Prepositions after particular words and expressions accuse sb1 of by sdfgsg234

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									Prepositions after particular words and expressions

accuse sb1 of sth2 (not: for)
     She accused me of poisoning her dog.
afraid of (not: by)
     Are you afraid of spiders?
agree with a person, opinion or policy
     I entirely agree with you.
     He left the firm because he didn't agree with their
     sales policy.
agree about a subject or discussion
     We agree about most things.
agree on a matter of decision
     Let's try to agree on a date.
agree to a suggestion
     I'll agree to your suggestion if you lower the price.
angry with (sometimes at) a person for doing sth
     I am angry with her for lying to me.
angry about (sometimes at) sth
     What are you so angry about?
anxious about (= worried about)
     I'm getting anxious about money.
anxious for (= eager to have)
     We are all anxious for an end to this misery.
anxious + to + infinitive (= eager, wanting)
     She's anxious to find a better job.
apologise to sb for sth
     I want to apologise to you for the disturbance.
arrive at or in (NOT: to)
     What time do we arrive at Cardiff?
     When did you arrive in England?
ask for (= ask sb to give sth)
     Don't ask me for money.
     Ask for the menu.
ask without preposition
     Don't ask me my name. (NOT: *Don't ask me for my name.)
     ask without for is sometimes used when talking about asking for sums of money,
     especially in connection with buying, selling and renting
     They're asking £500 a month rent.
     'How much is the car?' – 'I'm asking fifteen hundred.'
     note the following expressions:
     ask a lot of sb; ask too much of s.b.; ask a favour of
     sb.; ask (for) permission




1
    sb: somebody
2
    sth: something
                                                 2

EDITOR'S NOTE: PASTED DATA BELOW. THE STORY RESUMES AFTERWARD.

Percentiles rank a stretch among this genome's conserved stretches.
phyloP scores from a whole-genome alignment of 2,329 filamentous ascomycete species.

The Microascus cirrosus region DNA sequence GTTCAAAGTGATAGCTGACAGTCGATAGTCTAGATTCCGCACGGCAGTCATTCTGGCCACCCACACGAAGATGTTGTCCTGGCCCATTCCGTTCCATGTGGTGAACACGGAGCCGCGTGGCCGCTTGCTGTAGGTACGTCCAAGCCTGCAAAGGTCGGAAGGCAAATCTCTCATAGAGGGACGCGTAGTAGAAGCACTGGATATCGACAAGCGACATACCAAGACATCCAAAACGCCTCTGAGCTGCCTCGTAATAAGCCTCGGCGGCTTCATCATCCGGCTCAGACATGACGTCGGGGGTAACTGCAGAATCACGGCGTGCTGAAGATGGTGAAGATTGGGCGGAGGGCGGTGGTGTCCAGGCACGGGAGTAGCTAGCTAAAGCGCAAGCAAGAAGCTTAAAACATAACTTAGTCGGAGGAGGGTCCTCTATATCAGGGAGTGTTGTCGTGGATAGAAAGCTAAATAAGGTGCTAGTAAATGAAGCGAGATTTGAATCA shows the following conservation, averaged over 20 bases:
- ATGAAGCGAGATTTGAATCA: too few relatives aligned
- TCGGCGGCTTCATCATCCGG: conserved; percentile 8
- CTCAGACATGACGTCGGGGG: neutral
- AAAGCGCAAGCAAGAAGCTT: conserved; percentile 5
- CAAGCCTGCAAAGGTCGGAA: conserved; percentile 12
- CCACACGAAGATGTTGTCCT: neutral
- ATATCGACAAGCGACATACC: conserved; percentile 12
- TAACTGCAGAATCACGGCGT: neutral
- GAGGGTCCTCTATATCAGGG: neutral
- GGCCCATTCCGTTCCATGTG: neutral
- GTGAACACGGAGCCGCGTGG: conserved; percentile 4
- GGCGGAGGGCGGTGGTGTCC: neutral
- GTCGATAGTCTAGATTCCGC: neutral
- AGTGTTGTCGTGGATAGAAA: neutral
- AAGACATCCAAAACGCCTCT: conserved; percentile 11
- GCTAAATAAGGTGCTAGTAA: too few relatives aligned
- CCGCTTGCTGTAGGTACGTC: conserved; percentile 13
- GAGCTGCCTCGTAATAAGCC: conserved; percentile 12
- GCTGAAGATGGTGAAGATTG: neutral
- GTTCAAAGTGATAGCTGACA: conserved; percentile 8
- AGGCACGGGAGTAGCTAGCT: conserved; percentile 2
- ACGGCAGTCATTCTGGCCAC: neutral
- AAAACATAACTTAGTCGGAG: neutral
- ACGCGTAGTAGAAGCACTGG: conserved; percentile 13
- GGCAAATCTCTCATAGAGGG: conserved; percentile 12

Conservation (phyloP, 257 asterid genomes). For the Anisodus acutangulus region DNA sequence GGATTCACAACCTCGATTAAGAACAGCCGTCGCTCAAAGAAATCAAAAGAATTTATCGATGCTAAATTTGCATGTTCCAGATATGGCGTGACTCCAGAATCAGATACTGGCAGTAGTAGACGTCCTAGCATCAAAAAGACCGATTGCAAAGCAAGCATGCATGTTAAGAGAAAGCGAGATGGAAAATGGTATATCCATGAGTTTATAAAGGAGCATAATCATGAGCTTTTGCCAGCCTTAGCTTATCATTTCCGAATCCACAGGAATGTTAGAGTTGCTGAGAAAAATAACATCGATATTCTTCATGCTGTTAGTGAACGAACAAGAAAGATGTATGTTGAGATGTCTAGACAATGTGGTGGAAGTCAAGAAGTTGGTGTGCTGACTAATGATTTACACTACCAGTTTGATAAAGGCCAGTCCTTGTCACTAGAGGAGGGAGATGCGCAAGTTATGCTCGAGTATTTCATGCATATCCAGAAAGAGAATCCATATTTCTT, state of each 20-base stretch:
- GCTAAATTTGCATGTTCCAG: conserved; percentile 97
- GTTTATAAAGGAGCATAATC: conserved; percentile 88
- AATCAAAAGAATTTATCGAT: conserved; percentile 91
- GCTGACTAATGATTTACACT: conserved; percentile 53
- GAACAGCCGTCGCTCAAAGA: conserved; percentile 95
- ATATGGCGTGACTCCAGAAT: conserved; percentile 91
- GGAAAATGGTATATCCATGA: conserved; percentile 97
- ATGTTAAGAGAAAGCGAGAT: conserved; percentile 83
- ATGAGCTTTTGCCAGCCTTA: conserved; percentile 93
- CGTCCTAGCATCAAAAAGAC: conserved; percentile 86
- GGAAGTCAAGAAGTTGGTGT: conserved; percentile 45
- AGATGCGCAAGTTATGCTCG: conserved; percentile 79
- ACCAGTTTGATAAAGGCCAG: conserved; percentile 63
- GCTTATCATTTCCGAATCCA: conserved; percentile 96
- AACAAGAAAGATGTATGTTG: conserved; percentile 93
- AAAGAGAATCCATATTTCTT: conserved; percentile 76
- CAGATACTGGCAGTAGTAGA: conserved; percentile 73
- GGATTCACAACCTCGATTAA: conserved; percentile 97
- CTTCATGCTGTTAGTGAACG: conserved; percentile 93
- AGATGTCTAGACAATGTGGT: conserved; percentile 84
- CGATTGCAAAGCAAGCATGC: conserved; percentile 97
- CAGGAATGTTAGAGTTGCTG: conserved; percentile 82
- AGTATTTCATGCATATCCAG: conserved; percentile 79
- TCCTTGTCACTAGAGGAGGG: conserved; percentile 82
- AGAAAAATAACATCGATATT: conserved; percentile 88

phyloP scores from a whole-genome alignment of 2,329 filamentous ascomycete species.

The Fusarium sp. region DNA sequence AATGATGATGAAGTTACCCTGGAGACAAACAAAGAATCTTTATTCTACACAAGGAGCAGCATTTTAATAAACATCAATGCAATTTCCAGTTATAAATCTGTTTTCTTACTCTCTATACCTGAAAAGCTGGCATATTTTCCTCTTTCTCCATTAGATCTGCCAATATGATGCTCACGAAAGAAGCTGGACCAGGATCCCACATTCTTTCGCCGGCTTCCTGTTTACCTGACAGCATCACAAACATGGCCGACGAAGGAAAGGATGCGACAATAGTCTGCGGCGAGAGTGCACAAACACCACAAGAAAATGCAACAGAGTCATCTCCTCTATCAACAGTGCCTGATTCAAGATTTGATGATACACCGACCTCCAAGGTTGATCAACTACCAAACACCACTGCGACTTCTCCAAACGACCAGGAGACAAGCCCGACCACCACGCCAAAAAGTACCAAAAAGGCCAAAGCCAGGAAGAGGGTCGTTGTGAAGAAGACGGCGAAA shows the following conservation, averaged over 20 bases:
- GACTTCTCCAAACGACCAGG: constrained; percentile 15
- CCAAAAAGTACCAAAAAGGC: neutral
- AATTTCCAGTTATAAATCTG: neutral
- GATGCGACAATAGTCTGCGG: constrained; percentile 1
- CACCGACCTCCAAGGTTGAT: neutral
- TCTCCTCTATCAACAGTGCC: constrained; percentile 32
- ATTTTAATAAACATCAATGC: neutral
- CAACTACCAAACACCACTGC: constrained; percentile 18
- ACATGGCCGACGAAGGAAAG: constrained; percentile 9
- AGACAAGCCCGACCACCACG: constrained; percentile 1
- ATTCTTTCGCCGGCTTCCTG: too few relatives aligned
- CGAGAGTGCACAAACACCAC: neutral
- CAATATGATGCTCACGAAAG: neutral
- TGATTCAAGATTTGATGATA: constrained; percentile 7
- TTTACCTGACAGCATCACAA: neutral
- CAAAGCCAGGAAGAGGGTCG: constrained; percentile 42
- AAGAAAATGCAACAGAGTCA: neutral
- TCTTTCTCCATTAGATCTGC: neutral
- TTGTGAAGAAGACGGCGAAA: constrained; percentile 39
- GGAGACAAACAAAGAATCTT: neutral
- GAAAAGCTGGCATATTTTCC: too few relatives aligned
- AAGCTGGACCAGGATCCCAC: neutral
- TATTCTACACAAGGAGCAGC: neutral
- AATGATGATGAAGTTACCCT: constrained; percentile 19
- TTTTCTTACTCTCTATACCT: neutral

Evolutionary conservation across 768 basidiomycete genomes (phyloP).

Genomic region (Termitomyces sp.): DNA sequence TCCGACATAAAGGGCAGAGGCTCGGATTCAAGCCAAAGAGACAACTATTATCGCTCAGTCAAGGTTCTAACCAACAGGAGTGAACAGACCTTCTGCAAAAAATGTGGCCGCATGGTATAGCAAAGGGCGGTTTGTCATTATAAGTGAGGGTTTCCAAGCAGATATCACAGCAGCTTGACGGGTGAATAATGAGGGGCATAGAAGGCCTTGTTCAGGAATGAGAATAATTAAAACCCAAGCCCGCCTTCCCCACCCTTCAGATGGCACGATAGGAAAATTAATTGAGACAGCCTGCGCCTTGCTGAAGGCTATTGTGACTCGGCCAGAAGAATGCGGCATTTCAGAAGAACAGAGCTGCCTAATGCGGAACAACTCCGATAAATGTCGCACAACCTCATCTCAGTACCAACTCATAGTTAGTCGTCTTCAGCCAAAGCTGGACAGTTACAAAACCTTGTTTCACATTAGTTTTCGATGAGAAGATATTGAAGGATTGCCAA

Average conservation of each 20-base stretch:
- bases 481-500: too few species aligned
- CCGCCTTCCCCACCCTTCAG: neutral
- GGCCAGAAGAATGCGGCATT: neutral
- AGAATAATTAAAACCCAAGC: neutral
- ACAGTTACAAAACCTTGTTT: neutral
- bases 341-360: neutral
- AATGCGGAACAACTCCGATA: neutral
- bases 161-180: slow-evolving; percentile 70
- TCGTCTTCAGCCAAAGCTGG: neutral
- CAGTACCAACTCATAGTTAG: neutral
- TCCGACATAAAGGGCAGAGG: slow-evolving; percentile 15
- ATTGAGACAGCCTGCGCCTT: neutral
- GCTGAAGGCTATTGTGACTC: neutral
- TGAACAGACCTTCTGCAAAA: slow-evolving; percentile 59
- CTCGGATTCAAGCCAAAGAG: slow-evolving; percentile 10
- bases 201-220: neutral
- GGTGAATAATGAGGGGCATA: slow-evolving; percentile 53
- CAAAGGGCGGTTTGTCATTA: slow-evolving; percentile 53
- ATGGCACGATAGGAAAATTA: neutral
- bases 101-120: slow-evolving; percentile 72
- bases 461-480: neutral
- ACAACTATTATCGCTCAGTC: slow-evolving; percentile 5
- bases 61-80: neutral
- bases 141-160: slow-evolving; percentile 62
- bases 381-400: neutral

ask with direct and indirect object
      ask + direct object3: Ask him.
      ask + indirect object4: Ask his name.
      When ask is followed by two objects, the indirect object normally comes first,
      without a preposition.
      I'll ask that man4 the time3.
ask + to + infinitive
      I asked to go home. (= I asked permission to go home.)
ask + object + infinitive
      I asked John to go home. (= I told John I would like him to go home.)
      COMPARE: I asked John if I could go home.
ask + for + object + to + infinitive
      I asked for the children to have extra milk.
      I asked for the parcel to be sent to my home address.
bad at (NOT: in)
      I'm not bad at tennis.
believe [no prepositon] a person or something that is said (= accept as truthful/true)
      Don't believe her.
      I don't believe a word she says.
believe in God, Father Christmas etc (= believe that sb/sth exists, trust)
      I half believe in life after death.
      If you believe in me, I can do anything.
belong in/on etc (= go, fit, have its place in/on etc)
      Those glasses belong on the top shelf.
belong to (= be a member of)
      I belong to a local athletics club.
blue with cold, read with anger etc
      My hands were blue with cold when I got home.
care about + object; without preposition before conjunction
      I don't care about your opinion. (preposition + object)
      I don't care whether it rains. (no preposition + conjunction)
      'I'll never speak to you again. – 'I don't care.'
      'Your mother's very upset with you.' – 'I couldn't care
      less.'/'I don't care at all.'
care for (= like, be fond of; (formal or literary:) look after)
      Would you care for a cup of tea?
      I don't much care for strawberries.
      I really care for you, Sandra.
      He spent years caring for his sick mother. (form/lit)
clever at (NOT: in)
      I'm not very clever at cooking.
congratulate/congratulations on sth (US also: for)
      I must congratulate you on your exam results.
      Congratulations on your new job!
congratulate/congratulations on/for doing sth
      He congratulated the team on/for having won all their
      games.


3
    direct object = Akkusativobjekt, Wen?/Was?
4
    indirect object = Dativobjekt, Wem?

								
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